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  • About
  • The Global ETD Search service is a free service for researchers to find electronic theses and dissertations. This service is provided by the Networked Digital Library of Theses and Dissertations.
    Our metadata is collected from universities around the world. If you manage a university/consortium/country archive and want to be added, details can be found on the NDLTD website.

Evaluation of the household waste management system in the East of England, England, UK

Hakaml, Bader A. January 2009 (has links)
Many countries around the world are currently trying to find new solutions to the growing problems related to household waste management. Landfilling is no longer being accepted as a sustainable method for waste disposal. Instead, the view has shifted to consider waste as a resource rather than rubbish. Simultaneously, all the environmental concerns related to landfilling have meant that an immediate response to the growing waste crisis needs to be urgently considered. In Europe, the EU has responded by launching a set of Directives which aim to limit the adverse impacts of land filling and increase diversion rates through recycling and responsible treatment of waste. These directives bound all EU countries and threaten significant fines against those which do not comply with the regulations. Performance wise, the UK is behind most of its other fellow EU countries, sending more than 75% of its municipal waste to landfill. As part of the UK, England is also burying most of its waste in landfill despite the concern over the availability of sufficient space for landfill in the future. Current statistics suggests that England's performance has improved since the implementation ofthe Waste Strategy for England and Wales in 2000. However, there continue to be growing fears that it might fail to achieve the 2013 and 2020 Landfill Directive targets. This study sought to evaluate the current household waste management system in the East of England which is one of the nine English regions. The evaluation aimed to identify the strengths and weaknesses of the system prior to recommending ways for further improvements. Three methods were applied in the evaluation; a statistical analysis, semi-structured face-to-face interviews with waste managers from local authorities and private waste contractors and a SWOT analysis. The outcomes indicated that several problems existed with the current household waste management system in the region. Some require immediate attention and need to be addressed before the system can be enhanced and future targets achieved. The study was also able to offer suggestions for alternative strategies which can be applied to improve the current system. Furthermore, suggestions made in this research can potentially be considered to improve the system in other regions provided that they share similar waste management, demographic and socio-economic characteristics with the East of England.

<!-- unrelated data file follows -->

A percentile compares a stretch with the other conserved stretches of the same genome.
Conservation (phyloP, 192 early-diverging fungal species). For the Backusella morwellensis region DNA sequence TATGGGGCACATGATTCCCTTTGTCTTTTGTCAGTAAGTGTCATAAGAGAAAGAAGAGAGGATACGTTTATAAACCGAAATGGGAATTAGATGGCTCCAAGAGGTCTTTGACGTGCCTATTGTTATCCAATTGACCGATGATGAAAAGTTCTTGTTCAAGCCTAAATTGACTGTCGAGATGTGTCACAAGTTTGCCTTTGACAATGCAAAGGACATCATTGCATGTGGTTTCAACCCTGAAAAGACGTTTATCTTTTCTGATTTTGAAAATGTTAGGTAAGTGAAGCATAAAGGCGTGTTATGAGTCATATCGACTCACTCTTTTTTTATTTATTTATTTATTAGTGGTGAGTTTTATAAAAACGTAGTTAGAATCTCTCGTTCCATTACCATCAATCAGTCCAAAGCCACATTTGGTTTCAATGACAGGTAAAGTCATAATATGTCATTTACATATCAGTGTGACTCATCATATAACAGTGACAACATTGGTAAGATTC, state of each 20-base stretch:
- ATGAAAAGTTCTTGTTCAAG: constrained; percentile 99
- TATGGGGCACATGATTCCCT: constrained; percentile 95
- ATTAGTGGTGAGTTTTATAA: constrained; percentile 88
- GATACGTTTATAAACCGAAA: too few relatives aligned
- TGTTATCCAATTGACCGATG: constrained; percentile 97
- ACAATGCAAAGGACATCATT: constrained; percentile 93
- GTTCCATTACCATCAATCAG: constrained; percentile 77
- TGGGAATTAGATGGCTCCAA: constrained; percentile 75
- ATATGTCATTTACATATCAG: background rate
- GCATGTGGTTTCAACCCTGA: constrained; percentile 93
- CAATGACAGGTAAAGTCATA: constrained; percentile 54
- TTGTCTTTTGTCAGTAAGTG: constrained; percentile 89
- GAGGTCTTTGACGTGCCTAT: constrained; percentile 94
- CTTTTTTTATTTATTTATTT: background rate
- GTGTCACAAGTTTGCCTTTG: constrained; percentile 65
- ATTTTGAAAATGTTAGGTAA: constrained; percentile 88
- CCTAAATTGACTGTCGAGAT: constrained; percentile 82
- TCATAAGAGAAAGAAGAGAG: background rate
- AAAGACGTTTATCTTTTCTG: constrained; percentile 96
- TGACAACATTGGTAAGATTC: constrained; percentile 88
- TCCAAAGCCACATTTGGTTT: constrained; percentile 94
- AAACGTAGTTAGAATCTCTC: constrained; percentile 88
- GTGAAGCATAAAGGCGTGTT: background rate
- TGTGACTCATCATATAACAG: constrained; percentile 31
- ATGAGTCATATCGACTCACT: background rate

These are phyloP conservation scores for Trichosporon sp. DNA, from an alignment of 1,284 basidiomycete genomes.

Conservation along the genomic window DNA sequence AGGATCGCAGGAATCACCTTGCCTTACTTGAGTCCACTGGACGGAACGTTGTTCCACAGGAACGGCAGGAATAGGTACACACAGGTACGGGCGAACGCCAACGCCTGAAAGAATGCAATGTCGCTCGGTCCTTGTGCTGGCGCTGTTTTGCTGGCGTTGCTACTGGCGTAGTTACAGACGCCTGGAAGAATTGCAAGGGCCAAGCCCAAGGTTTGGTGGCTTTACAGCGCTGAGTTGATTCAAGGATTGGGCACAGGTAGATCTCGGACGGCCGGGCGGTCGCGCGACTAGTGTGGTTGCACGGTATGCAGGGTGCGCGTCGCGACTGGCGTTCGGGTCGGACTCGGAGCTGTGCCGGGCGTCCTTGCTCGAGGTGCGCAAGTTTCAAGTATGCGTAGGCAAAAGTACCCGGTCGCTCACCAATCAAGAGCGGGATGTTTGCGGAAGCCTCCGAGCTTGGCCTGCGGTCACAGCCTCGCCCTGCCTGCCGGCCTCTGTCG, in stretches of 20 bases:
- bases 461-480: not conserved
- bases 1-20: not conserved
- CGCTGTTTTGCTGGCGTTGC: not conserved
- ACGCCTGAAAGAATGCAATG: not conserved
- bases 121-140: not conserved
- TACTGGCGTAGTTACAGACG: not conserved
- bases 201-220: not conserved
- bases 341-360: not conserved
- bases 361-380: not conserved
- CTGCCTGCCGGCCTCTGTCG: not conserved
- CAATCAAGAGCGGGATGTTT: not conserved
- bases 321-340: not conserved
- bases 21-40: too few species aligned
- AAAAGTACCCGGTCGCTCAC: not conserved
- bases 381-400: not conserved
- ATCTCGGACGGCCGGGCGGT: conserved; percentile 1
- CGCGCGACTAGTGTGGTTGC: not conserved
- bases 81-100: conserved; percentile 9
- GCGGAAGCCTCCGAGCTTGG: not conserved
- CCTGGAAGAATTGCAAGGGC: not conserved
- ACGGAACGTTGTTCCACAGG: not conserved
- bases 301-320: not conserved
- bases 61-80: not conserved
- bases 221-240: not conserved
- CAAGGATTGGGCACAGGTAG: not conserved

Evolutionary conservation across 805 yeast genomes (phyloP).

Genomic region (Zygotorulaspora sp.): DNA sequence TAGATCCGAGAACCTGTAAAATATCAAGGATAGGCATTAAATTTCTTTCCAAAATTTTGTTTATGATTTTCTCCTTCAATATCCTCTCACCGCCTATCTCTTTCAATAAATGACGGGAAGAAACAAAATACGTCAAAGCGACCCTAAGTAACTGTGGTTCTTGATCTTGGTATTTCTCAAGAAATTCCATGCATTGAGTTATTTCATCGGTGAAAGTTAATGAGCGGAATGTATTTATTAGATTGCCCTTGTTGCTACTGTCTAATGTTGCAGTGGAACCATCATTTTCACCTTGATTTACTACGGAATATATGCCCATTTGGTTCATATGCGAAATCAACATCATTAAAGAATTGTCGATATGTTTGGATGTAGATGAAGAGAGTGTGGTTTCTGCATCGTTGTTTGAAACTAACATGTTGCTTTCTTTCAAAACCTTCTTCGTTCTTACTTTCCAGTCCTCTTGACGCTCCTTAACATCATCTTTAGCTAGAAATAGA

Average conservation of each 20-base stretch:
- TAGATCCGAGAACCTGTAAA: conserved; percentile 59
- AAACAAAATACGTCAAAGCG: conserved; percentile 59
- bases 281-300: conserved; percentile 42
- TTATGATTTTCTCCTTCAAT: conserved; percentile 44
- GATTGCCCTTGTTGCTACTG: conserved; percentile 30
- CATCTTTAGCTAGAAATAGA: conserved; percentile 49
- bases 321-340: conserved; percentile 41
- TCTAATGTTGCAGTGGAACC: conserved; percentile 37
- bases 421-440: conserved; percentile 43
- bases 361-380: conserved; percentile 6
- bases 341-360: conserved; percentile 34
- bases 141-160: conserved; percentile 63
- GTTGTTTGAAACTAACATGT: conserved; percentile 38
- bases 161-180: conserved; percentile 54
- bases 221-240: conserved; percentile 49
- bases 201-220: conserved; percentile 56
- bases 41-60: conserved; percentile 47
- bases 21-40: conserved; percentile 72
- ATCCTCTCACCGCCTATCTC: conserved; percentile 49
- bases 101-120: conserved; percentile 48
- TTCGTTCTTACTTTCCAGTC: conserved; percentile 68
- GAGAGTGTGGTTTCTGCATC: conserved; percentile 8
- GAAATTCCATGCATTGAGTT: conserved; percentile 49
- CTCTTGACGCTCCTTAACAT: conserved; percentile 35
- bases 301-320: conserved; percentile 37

The evolution of customs valuation in the developing world : From Deregulation to Developing State Capapcity

Mikuriya, Kunio January 2009 (has links)